Link

Thank you. I should have clarified the SHIFOR5 rather than the actual SHIPS model. Climatology, persistence, and SST's are still the major components, and it's a very poor model for intensity this far out. The DSHIFOR doesn't even come into play yet, since it's supposed to calculate the effect of a storm's interaction with land, and we have no storm and no really idea what, if any, land 98L may interact with.
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Phailin

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GEM 72 hours.

Hurricane in the EPAC


GEM 102 hours.

Hurricane makes landfall on Baja California.

Member Since: April 30, 2013 Posts: 5 Comments: 4316
Quoting 73. Sfloridacat5:
Another beautiful day from S.W. Florida. Rainy season is over.


LOL - a not too subtle way of garnering "+s". ;)
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Quoting 75. sar2401:

All true, once we have an actual COC. Until then, the SHIPS gets the same bogus vortex data as the GFS. It also incorporates considerably more climatology than the GFS, and the intensity forecast, by it's own equational models, gives more weight to SST's for intensity than almost any other model.

I would argue that the GFS has considerably less respect this year than previous years for track, but the GFS has an absolutely terrible record when it comes to intensity forecasts, even when the storm is relatively close to landfall. Karen was certainly an example of a considerable margin of error for a near shore storm.



While I agree that the GFS has been rather off kilter this year, it doesn't mean we won't use it for forecasts of winter storms this winter. Although that's a whole new ball game compared to hurricanes, all models have had a hard time forecasting storms this summer and fall. SO its not just one model, its been the whole roost. While climatology plays a rather significant role in the forecasting of number of storms in a season, this summer had the hall marks of an active period of hurricanes, but what was not taken into account was the presence of the very dry air that continued to come off the African Sahara Desert. While in the first part of the hurricane season this is rather normal with a dying off of the dry air during the peak of the hurricane season, this never happened and cut down on the number of storms from AUG through SEP. Therefore we are at 11 named storms instead of 16, and at 1 hurricane instead of 5.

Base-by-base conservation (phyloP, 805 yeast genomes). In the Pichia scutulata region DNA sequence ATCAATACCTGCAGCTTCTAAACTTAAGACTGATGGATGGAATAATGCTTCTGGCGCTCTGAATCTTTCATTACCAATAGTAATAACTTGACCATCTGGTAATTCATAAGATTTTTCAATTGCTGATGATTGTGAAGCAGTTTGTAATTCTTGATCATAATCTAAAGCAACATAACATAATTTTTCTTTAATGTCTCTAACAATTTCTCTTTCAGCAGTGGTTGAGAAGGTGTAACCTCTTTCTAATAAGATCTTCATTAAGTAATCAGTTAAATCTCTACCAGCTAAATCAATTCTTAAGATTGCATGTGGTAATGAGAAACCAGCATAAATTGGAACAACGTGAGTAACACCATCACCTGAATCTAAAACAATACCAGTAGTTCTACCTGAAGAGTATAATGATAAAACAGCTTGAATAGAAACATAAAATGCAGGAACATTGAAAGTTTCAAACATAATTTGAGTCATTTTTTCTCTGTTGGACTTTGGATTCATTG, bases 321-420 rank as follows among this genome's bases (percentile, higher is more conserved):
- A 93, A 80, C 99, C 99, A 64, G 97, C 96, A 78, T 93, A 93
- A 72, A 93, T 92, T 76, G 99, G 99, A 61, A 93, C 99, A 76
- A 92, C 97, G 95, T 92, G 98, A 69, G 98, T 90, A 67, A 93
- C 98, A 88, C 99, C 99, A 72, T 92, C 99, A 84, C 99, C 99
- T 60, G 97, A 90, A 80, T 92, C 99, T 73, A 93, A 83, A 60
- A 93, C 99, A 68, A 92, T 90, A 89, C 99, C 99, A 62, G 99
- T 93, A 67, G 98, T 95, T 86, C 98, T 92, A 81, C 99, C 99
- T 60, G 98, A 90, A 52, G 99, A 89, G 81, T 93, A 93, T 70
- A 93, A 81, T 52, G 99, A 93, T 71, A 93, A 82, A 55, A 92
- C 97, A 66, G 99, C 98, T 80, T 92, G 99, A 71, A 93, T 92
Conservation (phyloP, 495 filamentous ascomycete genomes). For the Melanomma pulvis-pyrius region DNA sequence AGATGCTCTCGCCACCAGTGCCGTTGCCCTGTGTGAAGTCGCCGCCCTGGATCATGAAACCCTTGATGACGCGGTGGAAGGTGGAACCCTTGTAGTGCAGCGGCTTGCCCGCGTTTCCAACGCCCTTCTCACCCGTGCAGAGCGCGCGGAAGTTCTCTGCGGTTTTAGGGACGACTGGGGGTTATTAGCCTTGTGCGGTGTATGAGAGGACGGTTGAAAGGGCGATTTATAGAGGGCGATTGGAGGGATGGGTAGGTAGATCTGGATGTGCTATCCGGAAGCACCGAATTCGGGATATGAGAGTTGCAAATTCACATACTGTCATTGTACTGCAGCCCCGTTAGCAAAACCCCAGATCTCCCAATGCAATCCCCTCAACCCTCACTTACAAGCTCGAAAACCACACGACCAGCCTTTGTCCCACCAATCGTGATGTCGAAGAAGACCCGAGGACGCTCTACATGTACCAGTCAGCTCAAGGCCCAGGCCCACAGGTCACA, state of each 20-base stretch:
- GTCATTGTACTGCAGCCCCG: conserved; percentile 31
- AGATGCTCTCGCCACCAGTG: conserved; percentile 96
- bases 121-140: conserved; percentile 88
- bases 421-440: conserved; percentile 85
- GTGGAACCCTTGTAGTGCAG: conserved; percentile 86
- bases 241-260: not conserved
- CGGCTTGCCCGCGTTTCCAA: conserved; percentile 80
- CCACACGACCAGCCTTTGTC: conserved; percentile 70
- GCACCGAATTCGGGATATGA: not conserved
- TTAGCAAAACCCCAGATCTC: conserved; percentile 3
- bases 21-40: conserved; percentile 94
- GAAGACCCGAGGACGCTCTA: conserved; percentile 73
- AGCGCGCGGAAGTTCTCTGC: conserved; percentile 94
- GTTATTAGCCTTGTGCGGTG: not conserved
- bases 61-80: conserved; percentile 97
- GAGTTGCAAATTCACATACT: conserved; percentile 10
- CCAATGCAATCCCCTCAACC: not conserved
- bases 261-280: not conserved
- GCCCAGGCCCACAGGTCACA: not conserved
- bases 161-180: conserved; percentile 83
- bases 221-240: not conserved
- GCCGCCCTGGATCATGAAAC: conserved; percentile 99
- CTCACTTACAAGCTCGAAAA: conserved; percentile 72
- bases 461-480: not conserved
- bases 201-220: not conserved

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Even the HWRF is not doing much with 98L

Member Since: October 20, 2012 Posts: 7 Comments: 2873
Test
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02B/MH/P/C4



TXIO24 KNES 101524
TCSNIO

A. 02B (PHAILIN)

B. 10/1430Z

C. 15.5N

D. 89.9E

E. ONE/MET-7

F. T6.5/6.5/D3.5/24HRS

G. IR/EIR

H. REMARKS...OW EYE IS EMBEDDED IN...AND SURROUNDED BY...CMG WHICH
RESULTS IN A DT OF 7.0 AFTER 0.5 IS ADDED FOR AN EYE ADJUSTMENT. THE
AVERAGE DT CALCULATED HOURLY OVER THE LAST 6 HOURS ENDING AT 1430Z
WAS 6.75 AND THIS SERVES AS THE BASIS FOR BOTH THE FT AND FOR BREAKING
SEVERAL DVORAK RULES. MET AND PT ARE UNREPRESENTATIVE AT 4.5 AND 5.0,
RESPECTIVELY.

I. ADDL POSITIONS

NIL


...TURK
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I just hope people are prepared for this tropical cyclone Phailin.

Also I hope this offshore nor'easter, although weak doesn't bring in any rain for Saturday night as the Red Sox play the winner of the DET/OAK game tonight for game 1 of the ALCS.
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Quoting TheDawnAwakening:



Actually the SHIPS model is using GFS atmospheric data, so that is not entirely true. It has dynamical support by the GFS a highly regarded global model. While it uses more dynamic elements of the atmosphere within that model's domain, it also incorporates oceanic sea surface temperatures and oceanic heat content, just as a dynamical specialized model uses, like the HWRF and GFDL.

All true, once we have an actual COC. Until then, the SHIPS gets the same bogus vortex data as the GFS. It also incorporates considerably more climatology than the GFS, and the intensity forecast, by it's own equational models, gives more weight to SST's for intensity than almost any other model.

I would argue that the GFS has considerably less respect this year than previous years for track, but the GFS has an absolutely terrible record when it comes to intensity forecasts, even when the storm is relatively close to landfall. Karen was certainly an example of a considerable margin of error for a near shore storm.
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Member Since: August 6, 2011 Posts: 4 Comments: 40965
Another beautiful day from S.W. Florida. Rainy season is over.
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Jeff co-founded the Weather Underground in 1995 while working on his Ph.D. He flew with the NOAA Hurricane Hunters from 1986-1990.